Sometimes, our minds linger on events we can’t make sense of.
Maybe a colleague’s behavior was surprising. Perhaps your leader made a decision that didn’t seem right. Or maybe you received feedback you couldn’t relate to, and it felt more like an attack on your person.
How do you not get stuck when you have a bad taste in your mouth? How do you push forward and pursue the best result for everyone despite what happened?
My client, a global executive now six months into his role, consulted me on a strange shift in his relationship with his boss. She, the boss, seemed to suddenly behave differently towards him, which started a spiral of doubt regarding their relationship and her authenticity as a leader.
My conversation with my client went something like this:
Me: What did the change in your boss’s behavior look like? What did you witness?
My client: I finally met her in person after a month-long, national lockdown, and she acted very strangely. She wouldn’t maintain eye contact, and our conversation wasn’t flowing at all. She responded briefly to my questions, and seemed to be looking for an opportunity to leave. I felt as if I’d done something wrong, something that jeopardized our good relationship. But I’m not aware of anything that could have caused her to behave that way.
Me: Have you noticed similar behavior before?
My client: No, during our phone calls, she seemed confident and straightforward; our conversations were not only constructive and efficient, but they also felt personal. I thought we had rapport.
Me: Was there anything different about the environment when you met your manager this time?
My client: It was in person for the first time and not a phone call, and there were many other people there. We were in a social setting and didn’t have a business topic to discuss. My peers were there, and there was music…
Me: What type of person is your leader? Remember how we spoke about how different people have different preferences?
My client: Yes; she’s an introverted, thinking type.
Me: What do you think could have been going on for her in this different setting?
Right about then, I noticed the hint of a smile slowly forming on my client’s face as he started to see a new perspective.
He realized that it may have been the environment and not him causing his boss to act differently. Due to our previous work on Insights Discovery, where we looked at basic personality profiles, he was aware of the preferences of different people.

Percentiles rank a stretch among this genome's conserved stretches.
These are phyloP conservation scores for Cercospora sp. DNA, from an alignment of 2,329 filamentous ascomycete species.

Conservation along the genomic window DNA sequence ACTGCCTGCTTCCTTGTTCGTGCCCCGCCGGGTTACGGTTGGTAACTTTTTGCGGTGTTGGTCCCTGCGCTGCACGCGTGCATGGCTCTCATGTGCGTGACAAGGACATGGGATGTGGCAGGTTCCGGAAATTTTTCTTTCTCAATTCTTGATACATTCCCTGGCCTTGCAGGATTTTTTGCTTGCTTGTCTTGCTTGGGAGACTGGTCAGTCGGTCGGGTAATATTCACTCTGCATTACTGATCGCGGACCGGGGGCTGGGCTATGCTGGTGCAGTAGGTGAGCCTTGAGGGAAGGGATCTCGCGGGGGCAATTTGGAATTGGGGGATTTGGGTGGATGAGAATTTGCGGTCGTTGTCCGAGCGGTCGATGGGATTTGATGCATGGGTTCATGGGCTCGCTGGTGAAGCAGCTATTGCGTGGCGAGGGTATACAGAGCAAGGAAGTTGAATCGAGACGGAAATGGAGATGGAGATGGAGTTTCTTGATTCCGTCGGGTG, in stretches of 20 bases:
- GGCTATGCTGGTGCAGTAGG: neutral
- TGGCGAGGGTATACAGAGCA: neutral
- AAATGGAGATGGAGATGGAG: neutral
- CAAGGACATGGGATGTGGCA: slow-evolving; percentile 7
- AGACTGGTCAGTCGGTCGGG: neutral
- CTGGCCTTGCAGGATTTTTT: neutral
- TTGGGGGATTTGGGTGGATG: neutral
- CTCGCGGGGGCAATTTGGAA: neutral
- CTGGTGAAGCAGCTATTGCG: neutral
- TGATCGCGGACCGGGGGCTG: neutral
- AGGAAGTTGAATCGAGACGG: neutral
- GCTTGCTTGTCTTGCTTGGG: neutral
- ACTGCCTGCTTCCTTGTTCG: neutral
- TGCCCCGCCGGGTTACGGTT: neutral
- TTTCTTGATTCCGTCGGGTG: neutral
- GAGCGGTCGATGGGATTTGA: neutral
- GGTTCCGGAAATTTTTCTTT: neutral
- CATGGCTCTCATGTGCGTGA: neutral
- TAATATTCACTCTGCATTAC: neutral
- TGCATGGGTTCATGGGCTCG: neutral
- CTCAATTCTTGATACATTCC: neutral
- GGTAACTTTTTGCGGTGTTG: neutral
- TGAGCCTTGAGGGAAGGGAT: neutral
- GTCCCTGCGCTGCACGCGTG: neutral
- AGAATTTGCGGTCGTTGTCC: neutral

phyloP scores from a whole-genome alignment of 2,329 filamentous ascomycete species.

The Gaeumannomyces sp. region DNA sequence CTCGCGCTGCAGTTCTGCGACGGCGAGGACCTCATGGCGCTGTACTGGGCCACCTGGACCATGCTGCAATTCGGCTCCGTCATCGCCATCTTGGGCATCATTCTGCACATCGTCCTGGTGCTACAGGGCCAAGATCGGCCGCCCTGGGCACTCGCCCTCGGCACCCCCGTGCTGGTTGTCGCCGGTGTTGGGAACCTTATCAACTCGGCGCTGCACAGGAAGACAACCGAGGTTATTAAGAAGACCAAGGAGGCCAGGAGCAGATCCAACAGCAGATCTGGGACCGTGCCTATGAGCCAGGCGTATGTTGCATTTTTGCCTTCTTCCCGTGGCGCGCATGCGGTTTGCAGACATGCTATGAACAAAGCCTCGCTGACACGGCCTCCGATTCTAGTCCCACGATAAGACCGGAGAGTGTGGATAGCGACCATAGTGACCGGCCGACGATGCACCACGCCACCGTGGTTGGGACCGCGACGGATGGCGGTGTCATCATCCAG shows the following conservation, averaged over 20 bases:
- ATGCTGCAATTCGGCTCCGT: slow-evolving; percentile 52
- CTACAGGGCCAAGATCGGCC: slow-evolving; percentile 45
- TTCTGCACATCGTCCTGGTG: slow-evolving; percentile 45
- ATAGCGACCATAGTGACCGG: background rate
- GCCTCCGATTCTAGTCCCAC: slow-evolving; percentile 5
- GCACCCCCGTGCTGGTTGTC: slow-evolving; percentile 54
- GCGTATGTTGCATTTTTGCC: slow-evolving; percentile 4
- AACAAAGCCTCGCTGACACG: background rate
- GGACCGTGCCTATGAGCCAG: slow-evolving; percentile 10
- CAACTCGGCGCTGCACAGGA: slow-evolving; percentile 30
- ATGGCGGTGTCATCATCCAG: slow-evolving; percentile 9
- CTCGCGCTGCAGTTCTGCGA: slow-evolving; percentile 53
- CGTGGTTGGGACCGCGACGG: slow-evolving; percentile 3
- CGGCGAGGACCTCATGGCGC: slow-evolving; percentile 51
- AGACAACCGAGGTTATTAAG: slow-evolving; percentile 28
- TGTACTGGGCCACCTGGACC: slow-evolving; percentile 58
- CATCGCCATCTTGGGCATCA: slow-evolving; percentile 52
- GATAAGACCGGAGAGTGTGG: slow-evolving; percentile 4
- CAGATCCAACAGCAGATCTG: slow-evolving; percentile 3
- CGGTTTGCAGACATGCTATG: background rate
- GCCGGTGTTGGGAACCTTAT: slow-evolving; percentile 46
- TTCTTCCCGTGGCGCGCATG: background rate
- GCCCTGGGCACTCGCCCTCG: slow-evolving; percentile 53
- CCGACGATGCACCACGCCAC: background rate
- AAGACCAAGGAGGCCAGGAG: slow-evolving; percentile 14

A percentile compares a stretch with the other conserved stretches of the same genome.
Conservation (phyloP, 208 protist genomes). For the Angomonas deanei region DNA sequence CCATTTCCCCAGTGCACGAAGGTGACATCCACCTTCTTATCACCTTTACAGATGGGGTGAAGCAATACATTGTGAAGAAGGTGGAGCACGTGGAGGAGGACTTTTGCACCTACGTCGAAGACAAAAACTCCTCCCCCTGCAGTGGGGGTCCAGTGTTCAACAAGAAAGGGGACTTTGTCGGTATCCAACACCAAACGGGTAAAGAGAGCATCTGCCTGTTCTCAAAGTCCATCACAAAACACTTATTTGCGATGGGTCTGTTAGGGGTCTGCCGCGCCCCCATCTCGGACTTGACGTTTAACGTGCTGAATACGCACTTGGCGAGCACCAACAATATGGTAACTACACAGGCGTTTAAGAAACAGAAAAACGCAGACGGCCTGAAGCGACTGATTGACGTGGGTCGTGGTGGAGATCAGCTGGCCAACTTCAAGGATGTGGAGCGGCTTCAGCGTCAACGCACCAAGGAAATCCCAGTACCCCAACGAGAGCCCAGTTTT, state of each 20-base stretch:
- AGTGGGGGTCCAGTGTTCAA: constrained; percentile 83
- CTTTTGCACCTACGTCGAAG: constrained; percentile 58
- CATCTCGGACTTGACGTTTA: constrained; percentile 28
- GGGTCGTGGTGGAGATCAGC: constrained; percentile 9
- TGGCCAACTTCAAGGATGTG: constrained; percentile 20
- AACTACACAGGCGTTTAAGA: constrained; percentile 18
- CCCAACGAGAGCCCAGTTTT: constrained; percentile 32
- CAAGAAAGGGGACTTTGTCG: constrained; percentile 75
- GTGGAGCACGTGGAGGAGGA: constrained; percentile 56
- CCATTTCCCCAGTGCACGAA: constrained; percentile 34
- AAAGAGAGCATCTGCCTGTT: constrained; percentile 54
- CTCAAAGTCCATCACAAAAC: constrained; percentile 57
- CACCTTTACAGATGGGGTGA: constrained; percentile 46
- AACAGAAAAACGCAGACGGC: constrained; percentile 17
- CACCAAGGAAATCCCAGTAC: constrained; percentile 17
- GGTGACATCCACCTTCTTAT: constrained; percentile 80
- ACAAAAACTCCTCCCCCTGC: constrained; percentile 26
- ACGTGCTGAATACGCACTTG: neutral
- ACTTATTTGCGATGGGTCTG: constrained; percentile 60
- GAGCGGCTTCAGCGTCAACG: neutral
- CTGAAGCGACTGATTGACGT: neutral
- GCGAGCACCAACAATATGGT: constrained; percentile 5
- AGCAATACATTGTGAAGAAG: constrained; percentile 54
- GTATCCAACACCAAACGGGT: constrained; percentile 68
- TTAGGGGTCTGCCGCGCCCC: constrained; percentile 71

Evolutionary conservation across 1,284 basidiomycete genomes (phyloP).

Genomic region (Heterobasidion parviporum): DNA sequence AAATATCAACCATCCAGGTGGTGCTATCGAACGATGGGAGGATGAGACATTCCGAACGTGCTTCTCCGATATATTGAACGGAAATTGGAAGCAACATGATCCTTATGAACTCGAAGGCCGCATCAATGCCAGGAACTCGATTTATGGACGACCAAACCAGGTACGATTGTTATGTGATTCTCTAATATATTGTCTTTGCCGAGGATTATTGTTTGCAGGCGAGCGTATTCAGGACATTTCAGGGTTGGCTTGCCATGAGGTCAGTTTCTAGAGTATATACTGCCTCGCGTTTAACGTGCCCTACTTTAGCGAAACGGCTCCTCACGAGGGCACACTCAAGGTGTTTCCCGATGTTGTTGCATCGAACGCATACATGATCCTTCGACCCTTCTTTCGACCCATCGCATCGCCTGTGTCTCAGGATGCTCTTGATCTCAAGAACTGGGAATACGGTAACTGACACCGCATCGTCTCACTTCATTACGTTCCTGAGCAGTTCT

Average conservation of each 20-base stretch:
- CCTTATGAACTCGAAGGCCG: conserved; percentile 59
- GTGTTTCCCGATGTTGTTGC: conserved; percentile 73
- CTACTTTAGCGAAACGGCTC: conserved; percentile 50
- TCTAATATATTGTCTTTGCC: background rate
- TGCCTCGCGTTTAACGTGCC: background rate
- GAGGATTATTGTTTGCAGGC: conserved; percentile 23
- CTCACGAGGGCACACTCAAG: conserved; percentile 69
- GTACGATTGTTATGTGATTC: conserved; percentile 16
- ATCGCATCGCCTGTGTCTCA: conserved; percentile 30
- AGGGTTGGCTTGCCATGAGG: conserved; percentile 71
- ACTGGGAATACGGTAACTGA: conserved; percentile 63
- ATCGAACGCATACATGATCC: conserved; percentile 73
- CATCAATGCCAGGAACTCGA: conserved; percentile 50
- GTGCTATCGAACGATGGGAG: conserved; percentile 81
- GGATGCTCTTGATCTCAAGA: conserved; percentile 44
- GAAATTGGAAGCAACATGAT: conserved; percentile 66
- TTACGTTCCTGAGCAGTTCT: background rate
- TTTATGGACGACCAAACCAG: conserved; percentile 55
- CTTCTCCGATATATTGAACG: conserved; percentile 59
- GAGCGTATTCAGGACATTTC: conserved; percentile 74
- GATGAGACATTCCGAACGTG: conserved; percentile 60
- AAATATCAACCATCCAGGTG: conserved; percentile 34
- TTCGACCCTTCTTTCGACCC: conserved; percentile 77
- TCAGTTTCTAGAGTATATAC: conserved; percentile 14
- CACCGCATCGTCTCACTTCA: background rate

My client’s boss seemed to be a thoughtful leader who knew how and when to push herself out of her comfort zone. Even though her personal preference was for virtual meetings, she knew it was right to meet her team in person and create bonds on a more personal level, especially after a long period of virtual work.
She was doing the right thing, but it wasn’t natural for her. Her body language and tone gave away the fact that she was out of her element, leading to a somewhat confusing impression.
As my client and I explored the potential interpretation of events, he also saw his feelings about his boss change. Instead of worrying and challenging the authenticity of his leader and her behavior, he came to respect her even more. He also committed to offering subtle social help if ever needed.
Ambiguity is a constant. Going beyond the obvious and being able to quickly shift perspectives on people, situations, solutions is a skill we all need.
As a leader and as a human being, to be professionally successful and also long-term happy and fulfilled, we need to develop the ability to adapt effortlessly. Agility is top-of-mind in business today. But there needs to be more than listening and responding.
As I was searching for a more fitting expression, I came across the term “frictionless mind.” Here’s a great description of it:
Having a frictionless mind doesn’t mean that you shouldn’t have opinions, even strong ones that you believe are built on a solid foundation of fact and well-reasoned ideas. […] it means you have a willingness to quickly and easily let go of your beliefs, adopt other perspectives, and question the validity of your underlying thinking. It also provides a useful self-awareness check to confront your own biases and blind spots.
How willing and quickly are you able to shift to another point of view? You may return to your original thinking, newly convinced of its validity, but you’ve at least given other approaches a test-drive.
As we re-emerge from our home offices, let’s nurture a frictionless mind. Asking yourself the following questions will help you do so:
– What alternative interpretation is available?
– What other meaning could this have?
– If that was true, what could be the underlying reason?
– What thinking or beliefs will lead me towards the best possible result for all involved?
– What words or actions will bring about the best possible results in a larger context?
The next time you feel like something isn’t right, shift perspectives. It can be difficult at first. And it’s sometimes hard to do alone. If you’d like a partner and guide, drop me a note.
I’d love to speak.